Anyway! Today’s unflattering depiction of Bain & ilk comes from a long-running class action lawsuit accusing those firms of price-fixing on a series of club LBOs in the go-go five-years-agos; the theory is that every private equity firm was in a conspiracy not to bid up each other’s deals, and to split the profits. The court recently released a heavily redacted complaint in that case that claims to draw on PE firms’ internal emails basically saying “let’s collude to drive down prices on all these deals.”

Presumably the redacted bits all say “let’s do lots of crimes!” but the unredacted bits tell a … pretty unsurprising story. Private equity firms wanted to buy companies cheap. They did so in part by not getting into tooth-and-nail bidding wars over any individual target, either by just not bidding for the target or by trying to club up with other bidders to split the deal. When this worked and PE Firm A got a deal cheap because PE Firm B passed on it, Firm A was like “yaaaay” and Firm B was like “you totally owe us, man,” which I feel like is in exact equipoise between “evidence of criminal antitrust collusion” and “just a bluffy/jokey thing you say when your competitor lands a deal.” Read more »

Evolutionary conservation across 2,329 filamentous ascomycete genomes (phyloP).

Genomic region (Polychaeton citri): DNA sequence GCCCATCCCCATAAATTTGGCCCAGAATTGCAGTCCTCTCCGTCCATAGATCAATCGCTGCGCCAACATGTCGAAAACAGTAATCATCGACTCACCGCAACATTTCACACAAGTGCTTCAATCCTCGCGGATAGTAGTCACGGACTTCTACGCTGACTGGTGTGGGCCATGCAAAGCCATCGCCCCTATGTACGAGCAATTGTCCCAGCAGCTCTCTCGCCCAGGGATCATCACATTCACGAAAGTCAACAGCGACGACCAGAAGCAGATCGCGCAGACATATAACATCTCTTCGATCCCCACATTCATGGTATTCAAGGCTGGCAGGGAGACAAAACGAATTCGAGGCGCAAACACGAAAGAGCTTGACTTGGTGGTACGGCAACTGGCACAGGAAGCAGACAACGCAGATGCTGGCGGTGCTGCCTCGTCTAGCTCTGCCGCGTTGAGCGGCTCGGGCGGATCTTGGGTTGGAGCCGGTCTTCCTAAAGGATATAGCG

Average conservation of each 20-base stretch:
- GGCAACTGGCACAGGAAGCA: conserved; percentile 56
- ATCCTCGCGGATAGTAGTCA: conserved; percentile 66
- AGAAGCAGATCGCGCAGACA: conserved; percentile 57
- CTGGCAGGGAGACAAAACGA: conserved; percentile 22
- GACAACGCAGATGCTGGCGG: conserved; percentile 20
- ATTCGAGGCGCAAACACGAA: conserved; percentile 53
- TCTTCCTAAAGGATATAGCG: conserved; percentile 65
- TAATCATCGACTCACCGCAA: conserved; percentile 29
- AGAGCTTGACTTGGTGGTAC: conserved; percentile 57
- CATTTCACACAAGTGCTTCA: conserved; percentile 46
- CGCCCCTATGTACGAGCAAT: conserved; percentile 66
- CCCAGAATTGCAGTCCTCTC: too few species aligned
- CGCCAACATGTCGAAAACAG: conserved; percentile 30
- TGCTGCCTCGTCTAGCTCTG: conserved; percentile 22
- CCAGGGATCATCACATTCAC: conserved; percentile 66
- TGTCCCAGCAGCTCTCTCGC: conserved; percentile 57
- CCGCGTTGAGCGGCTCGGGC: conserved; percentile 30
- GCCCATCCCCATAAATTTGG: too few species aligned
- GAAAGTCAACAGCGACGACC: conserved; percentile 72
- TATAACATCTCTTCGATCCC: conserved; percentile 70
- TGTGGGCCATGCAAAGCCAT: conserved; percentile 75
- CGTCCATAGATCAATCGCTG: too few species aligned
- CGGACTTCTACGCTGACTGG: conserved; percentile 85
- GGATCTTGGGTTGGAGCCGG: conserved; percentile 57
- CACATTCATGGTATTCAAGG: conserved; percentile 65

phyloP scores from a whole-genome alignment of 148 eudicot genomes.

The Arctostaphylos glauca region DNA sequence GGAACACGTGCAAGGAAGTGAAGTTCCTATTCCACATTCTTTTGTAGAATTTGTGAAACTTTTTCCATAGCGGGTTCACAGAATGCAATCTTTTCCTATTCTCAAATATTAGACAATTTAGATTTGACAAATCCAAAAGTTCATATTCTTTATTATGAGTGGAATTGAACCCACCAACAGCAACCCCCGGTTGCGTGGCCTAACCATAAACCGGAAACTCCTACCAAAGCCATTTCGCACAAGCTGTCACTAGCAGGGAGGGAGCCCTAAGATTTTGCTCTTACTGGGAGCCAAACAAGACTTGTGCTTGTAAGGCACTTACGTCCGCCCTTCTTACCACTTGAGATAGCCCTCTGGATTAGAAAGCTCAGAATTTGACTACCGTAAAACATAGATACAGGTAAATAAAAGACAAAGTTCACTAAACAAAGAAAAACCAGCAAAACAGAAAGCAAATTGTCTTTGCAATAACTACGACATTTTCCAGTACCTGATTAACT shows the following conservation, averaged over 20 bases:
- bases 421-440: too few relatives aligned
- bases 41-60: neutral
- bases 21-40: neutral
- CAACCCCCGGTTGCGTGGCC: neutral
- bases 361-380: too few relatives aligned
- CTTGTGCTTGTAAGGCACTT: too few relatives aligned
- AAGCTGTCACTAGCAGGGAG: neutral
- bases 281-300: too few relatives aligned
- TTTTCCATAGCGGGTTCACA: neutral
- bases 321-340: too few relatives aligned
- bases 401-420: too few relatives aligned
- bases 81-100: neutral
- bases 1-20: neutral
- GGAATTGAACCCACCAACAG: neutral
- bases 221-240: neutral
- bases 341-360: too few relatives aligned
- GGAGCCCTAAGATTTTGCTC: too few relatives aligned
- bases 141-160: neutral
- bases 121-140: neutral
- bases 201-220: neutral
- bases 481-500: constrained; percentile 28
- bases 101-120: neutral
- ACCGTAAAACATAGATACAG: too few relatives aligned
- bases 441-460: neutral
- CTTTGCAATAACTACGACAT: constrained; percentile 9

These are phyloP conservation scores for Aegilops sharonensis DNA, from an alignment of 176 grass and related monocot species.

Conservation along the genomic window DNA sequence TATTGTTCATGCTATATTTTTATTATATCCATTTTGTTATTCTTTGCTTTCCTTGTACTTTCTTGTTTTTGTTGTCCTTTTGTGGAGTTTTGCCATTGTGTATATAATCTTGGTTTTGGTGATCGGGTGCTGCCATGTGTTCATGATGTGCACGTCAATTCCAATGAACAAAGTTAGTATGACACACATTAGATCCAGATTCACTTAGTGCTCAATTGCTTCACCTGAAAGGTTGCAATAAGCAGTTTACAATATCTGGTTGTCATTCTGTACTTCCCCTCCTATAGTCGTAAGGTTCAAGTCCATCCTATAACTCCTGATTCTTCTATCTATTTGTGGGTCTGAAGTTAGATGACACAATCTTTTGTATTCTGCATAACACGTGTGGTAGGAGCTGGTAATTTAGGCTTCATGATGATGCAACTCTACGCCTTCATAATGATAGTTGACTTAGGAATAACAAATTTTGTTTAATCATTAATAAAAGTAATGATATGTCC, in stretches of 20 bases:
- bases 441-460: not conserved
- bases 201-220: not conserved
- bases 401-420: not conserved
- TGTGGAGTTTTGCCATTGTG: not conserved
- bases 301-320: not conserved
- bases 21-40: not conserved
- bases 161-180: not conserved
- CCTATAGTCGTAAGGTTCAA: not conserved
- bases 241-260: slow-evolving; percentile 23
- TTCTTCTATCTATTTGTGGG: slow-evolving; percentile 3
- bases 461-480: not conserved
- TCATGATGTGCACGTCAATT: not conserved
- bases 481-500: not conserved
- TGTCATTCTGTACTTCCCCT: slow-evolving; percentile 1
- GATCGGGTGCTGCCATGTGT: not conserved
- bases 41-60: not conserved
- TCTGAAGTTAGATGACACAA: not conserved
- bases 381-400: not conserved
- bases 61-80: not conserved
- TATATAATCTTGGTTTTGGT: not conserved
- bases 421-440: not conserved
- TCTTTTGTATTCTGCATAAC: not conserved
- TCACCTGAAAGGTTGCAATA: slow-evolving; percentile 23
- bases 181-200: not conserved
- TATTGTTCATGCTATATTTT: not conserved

Citi settled a CDO case for $590 million today, and if you are following along at home you’ll note that that is more than 2x as much as it settled its last CDO case for. There are a number of reasons for that but a big one is: in this case, Citi is in trouble for buying the CDOs, whereas in the last one it was in trouble for selling them. You can’t win, of course, but you can minimize your losses, and the method is clear: next time you find yourself with billions of dollars of assets that you’ve got marked at par but that you’re pretty sure will quickly decay into a pool of oozing crap, you should sell them quickly and deceptively. You’ll get sued less.

Also you won’t lose billions of dollars on the actual CDOs, which is arguably better.